At the risk of starting another guiri/native war on this blog I would have to agree that guiris are more adventurous (maybe as our native food is crap :)), I think this may be a latin thing however – Jamie Oliver made reference to it in his book on Italy and I think it’s based in regionalism.

    I haven’t lived in England for over 17 years and I’m sure the ingredients have improved since then. I remember anything quality being expensive – and speaking of quality I once ate pan tumaco in Madrid and can’t understand how anyone could destroy such an easy thing…

  21. Edith

    In Holland, we call these things a ‘tosti’, and they are a real nice snack – especially the warm cheese inside! 🙂 But since they’re made with white bread, it only takes an hour or so before I feel hungry again.

  22. hellothere

    Thanks Chris! Yes, broth, that’s right! Yummy…
    I thought people in Britain also ate chicken broth when they had a cold for instance. Is it not so?

    Food and ingredients in Britain looked fine to me ten years ago, at least in the part of Britain where I was. And also, I think the quality of the food depends a lot on the cook, regardless of the nationality 😀

    Yes, I also agree that this food-related pride could be a latin thing (I should know, I am one of them!)

    Coming back to Ben’s question, a ración of ibérico ham with a “chato de tinto” (a curious flat-bottomed glass of red wine) makes me very happy. OK, it does not exactly fill the same purpose as a quick sandwich mixto, but it is so nice and convivial…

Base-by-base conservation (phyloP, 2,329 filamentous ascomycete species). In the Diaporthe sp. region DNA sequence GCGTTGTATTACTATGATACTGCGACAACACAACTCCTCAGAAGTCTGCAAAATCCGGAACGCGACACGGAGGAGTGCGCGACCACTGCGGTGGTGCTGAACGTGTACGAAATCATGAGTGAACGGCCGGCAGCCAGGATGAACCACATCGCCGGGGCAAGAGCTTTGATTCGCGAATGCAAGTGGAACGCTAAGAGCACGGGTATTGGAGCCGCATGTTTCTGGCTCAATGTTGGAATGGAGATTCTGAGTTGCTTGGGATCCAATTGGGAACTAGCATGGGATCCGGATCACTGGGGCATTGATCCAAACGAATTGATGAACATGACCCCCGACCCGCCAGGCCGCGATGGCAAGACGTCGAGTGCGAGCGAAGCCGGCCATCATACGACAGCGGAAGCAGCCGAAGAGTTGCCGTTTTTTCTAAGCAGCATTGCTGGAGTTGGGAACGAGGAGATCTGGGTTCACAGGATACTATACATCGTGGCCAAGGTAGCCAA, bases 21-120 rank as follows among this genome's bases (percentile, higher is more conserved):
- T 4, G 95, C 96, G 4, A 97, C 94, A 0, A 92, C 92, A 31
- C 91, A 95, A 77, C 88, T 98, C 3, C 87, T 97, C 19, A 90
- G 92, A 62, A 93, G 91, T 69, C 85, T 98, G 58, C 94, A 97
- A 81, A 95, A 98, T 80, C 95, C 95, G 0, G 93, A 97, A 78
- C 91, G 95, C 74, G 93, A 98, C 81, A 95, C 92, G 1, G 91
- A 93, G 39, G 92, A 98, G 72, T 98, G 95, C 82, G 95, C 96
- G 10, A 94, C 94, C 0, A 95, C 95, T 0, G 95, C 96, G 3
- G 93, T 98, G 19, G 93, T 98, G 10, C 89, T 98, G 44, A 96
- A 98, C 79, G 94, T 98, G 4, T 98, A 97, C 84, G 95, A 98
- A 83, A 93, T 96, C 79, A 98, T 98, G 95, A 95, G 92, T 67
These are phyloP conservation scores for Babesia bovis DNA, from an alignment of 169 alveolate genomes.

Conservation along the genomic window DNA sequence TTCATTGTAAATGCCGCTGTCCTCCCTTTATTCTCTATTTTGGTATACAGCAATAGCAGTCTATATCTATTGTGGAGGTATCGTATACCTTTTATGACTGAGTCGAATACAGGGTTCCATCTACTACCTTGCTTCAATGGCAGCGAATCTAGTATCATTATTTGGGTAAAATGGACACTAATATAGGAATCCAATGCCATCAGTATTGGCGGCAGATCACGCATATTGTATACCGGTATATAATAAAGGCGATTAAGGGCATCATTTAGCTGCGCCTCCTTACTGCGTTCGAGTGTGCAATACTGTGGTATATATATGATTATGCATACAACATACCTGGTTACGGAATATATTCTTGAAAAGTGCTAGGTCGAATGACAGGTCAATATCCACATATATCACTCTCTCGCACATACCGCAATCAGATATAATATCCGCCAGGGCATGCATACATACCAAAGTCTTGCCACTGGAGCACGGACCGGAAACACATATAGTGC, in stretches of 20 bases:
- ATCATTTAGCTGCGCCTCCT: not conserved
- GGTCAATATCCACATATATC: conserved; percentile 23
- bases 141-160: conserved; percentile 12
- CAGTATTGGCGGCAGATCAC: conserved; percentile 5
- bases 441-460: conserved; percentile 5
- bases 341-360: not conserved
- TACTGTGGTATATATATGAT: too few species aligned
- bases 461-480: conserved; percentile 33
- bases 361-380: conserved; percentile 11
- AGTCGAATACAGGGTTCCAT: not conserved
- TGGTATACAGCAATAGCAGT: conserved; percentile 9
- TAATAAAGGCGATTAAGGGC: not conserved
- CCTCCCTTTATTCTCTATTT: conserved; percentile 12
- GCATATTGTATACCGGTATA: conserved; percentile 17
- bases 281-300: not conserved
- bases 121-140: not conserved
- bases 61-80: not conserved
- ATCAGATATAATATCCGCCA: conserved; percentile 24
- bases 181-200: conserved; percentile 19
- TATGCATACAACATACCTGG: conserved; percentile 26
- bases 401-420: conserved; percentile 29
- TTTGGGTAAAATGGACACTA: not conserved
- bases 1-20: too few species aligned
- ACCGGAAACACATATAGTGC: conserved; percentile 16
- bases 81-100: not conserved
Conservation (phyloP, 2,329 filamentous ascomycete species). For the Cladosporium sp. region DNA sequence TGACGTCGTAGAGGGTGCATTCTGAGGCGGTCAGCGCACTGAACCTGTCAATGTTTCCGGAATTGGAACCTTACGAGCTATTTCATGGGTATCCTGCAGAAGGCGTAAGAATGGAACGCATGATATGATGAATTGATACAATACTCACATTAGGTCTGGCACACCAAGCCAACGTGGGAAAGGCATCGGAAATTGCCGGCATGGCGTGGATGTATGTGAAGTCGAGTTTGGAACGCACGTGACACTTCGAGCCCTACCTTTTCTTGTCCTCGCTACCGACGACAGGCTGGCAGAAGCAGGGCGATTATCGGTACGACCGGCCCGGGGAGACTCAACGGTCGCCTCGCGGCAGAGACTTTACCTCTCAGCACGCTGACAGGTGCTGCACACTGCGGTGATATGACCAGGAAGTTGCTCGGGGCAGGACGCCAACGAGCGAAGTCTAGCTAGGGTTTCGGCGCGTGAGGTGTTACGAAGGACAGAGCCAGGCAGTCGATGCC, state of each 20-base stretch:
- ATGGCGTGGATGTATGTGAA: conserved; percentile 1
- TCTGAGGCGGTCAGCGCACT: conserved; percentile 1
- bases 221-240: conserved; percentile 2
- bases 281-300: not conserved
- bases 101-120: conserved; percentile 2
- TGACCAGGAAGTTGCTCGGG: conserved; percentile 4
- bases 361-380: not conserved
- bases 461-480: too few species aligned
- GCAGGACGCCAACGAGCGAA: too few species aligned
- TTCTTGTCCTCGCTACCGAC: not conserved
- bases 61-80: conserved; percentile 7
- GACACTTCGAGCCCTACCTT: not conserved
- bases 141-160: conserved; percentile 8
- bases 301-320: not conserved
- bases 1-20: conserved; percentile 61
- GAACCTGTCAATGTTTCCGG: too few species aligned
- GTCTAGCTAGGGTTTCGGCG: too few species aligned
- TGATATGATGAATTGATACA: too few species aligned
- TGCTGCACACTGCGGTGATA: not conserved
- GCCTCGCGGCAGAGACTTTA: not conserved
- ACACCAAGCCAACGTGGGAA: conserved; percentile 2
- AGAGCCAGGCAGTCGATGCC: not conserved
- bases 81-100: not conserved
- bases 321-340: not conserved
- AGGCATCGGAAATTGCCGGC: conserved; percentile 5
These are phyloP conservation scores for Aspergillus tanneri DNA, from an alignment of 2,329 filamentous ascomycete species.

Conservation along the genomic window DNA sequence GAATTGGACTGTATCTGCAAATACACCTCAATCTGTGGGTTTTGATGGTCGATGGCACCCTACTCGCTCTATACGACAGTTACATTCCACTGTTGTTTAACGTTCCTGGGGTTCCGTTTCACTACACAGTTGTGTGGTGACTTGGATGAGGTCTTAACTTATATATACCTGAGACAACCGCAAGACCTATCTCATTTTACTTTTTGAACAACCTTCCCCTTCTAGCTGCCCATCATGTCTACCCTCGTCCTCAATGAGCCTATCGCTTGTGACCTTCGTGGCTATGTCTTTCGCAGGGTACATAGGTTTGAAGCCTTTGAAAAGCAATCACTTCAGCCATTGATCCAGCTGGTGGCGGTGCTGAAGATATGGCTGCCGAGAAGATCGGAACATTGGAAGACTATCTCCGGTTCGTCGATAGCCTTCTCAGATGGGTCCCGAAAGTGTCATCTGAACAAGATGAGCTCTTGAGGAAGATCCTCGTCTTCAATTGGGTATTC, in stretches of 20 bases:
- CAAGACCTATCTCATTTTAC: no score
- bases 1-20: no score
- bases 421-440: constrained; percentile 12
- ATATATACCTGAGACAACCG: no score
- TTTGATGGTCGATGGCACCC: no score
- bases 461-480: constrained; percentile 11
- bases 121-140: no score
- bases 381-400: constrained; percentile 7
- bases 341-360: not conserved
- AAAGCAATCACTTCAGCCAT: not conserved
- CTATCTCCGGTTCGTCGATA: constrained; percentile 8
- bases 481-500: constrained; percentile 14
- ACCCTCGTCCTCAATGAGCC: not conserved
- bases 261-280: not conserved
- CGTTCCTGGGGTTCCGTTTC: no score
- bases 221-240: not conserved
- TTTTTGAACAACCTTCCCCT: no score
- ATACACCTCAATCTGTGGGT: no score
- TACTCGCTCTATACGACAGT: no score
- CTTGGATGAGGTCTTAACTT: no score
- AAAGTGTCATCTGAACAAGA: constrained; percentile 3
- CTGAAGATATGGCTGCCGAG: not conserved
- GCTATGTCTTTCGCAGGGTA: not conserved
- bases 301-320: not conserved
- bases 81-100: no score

23. Tom

    @hellothere – Yeah i agree with your last statement. I often find that Spaniards and Catalans who I know can be quite unwilling to try different foods (except for French and Italian, of course)… but there are still plenty of people here who love to enjoy new things from all over the world.

    That said, I’m reminded of a job I once had processing opinion research for the Meals On Wheels service in Dumfries and Galloway. One of the most frequent complaints was about the ‘foreign food’ like pasta and pizza. There’s no pleasing some people!

    Ben – I hope I haven’t contributed to another tit-for-tat Spain vs England incident!

  24. frank

    “At the risk of starting another guiri/native war on this blog I would have to agree that guiris are more adventurous ”
    Agree, I remember when I mentioned to a Spanish friend last year, that we were going for a Chinese meal, he made the sort of face my mother would have made 40 years ago, Chinese? You’ll be eating Indian food next! 😉 Yes please!
    When it comes to a main meal, the Spanish do very little in the way of vegetables, and when they do it is normally a soggy, overcooked mess.
    Here one Spanish guy that seems to love our postres.
    http://tinyurl.com/2oxywk

  25. chris

    My wife loves fruit crumble and is strange for a charnega in that she likes food spicier than me (and like it spicy)

  26. hellothere

    I think my previous comment was not saved, I had not written anything transcendent anyway 😀

    Just to say, thanks for the explanation on “sopa”, Chris.

    I really like broth! I thought that Britons also ate chicken broth when they had a cold for instance, as many people do, but maybe I got this wrong.

    You are right, Tom, I also think there are some open minded people in Spain when it comes to foreign gastronomy. I did not mean to generalise so much on this one.

  27. chris

    Goddam – it’s Bikinis for us again tomorrow to do the open faced photo. At least I’ve got some good Mahou beer now to accompany my boy’s favourite…

  28. Edith

    @ Tom

    RE Meals on Wheels and complaints about ‘foreign foods’: I bet some elderly people in the UK are just like their Dutch counterparts: they expect mushy potatoes, gravy, and overcooked vegetables day in, day out! In Holland, we have a saying: ‘what the farmer doesn’t know, he doesn’t like’ (wat de boer niet kent, dat lust ‘ie niet). 😉 😀